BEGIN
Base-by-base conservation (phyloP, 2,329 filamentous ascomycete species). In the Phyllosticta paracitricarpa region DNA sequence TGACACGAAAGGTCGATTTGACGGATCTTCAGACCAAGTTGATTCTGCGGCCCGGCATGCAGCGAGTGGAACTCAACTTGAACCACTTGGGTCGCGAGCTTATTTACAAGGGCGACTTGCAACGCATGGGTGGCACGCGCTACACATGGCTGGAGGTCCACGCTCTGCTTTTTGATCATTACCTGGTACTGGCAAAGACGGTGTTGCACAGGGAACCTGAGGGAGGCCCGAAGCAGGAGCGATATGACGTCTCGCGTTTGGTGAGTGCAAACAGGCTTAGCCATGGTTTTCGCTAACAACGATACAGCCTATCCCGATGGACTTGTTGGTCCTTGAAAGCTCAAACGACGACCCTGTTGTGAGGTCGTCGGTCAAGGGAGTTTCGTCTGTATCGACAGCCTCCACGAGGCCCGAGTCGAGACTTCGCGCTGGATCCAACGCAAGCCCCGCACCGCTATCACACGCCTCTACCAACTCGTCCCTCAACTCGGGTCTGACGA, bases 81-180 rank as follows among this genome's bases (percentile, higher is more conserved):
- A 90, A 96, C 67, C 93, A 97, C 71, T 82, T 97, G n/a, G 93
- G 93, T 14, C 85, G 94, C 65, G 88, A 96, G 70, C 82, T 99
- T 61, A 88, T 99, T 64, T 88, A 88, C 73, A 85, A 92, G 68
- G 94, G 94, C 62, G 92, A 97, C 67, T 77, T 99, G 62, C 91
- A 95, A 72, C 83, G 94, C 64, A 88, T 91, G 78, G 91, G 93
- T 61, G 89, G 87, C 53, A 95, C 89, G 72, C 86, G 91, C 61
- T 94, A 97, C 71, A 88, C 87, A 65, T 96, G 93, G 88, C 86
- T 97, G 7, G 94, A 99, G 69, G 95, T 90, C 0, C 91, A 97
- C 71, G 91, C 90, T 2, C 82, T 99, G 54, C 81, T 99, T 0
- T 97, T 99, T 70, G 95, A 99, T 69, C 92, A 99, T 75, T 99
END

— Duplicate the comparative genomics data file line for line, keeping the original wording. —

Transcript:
Base-by-base conservation (phyloP, 2,329 filamentous ascomycete species). In the Phyllosticta paracitricarpa region DNA sequence TGACACGAAAGGTCGATTTGACGGATCTTCAGACCAAGTTGATTCTGCGGCCCGGCATGCAGCGAGTGGAACTCAACTTGAACCACTTGGGTCGCGAGCTTATTTACAAGGGCGACTTGCAACGCATGGGTGGCACGCGCTACACATGGCTGGAGGTCCACGCTCTGCTTTTTGATCATTACCTGGTACTGGCAAAGACGGTGTTGCACAGGGAACCTGAGGGAGGCCCGAAGCAGGAGCGATATGACGTCTCGCGTTTGGTGAGTGCAAACAGGCTTAGCCATGGTTTTCGCTAACAACGATACAGCCTATCCCGATGGACTTGTTGGTCCTTGAAAGCTCAAACGACGACCCTGTTGTGAGGTCGTCGGTCAAGGGAGTTTCGTCTGTATCGACAGCCTCCACGAGGCCCGAGTCGAGACTTCGCGCTGGATCCAACGCAAGCCCCGCACCGCTATCACACGCCTCTACCAACTCGTCCCTCAACTCGGGTCTGACGA, bases 81-180 rank as follows among this genome's bases (percentile, higher is more conserved):
- A 90, A 96, C 67, C 93, A 97, C 71, T 82, T 97, G n/a, G 93
- G 93, T 14, C 85, G 94, C 65, G 88, A 96, G 70, C 82, T 99
- T 61, A 88, T 99, T 64, T 88, A 88, C 73, A 85, A 92, G 68
- G 94, G 94, C 62, G 92, A 97, C 67, T 77, T 99, G 62, C 91
- A 95, A 72, C 83, G 94, C 64, A 88, T 91, G 78, G 91, G 93
- T 61, G 89, G 87, C 53, A 95, C 89, G 72, C 86, G 91, C 61
- T 94, A 97, C 71, A 88, C 87, A 65, T 96, G 93, G 88, C 86
- T 97, G 7, G 94, A 99, G 69, G 95, T 90, C 0, C 91, A 97
- C 71, G 91, C 90, T 2, C 82, T 99, G 54, C 81, T 99, T 0
- T 97, T 99, T 70, G 95, A 99, T 69, C 92, A 99, T 75, T 99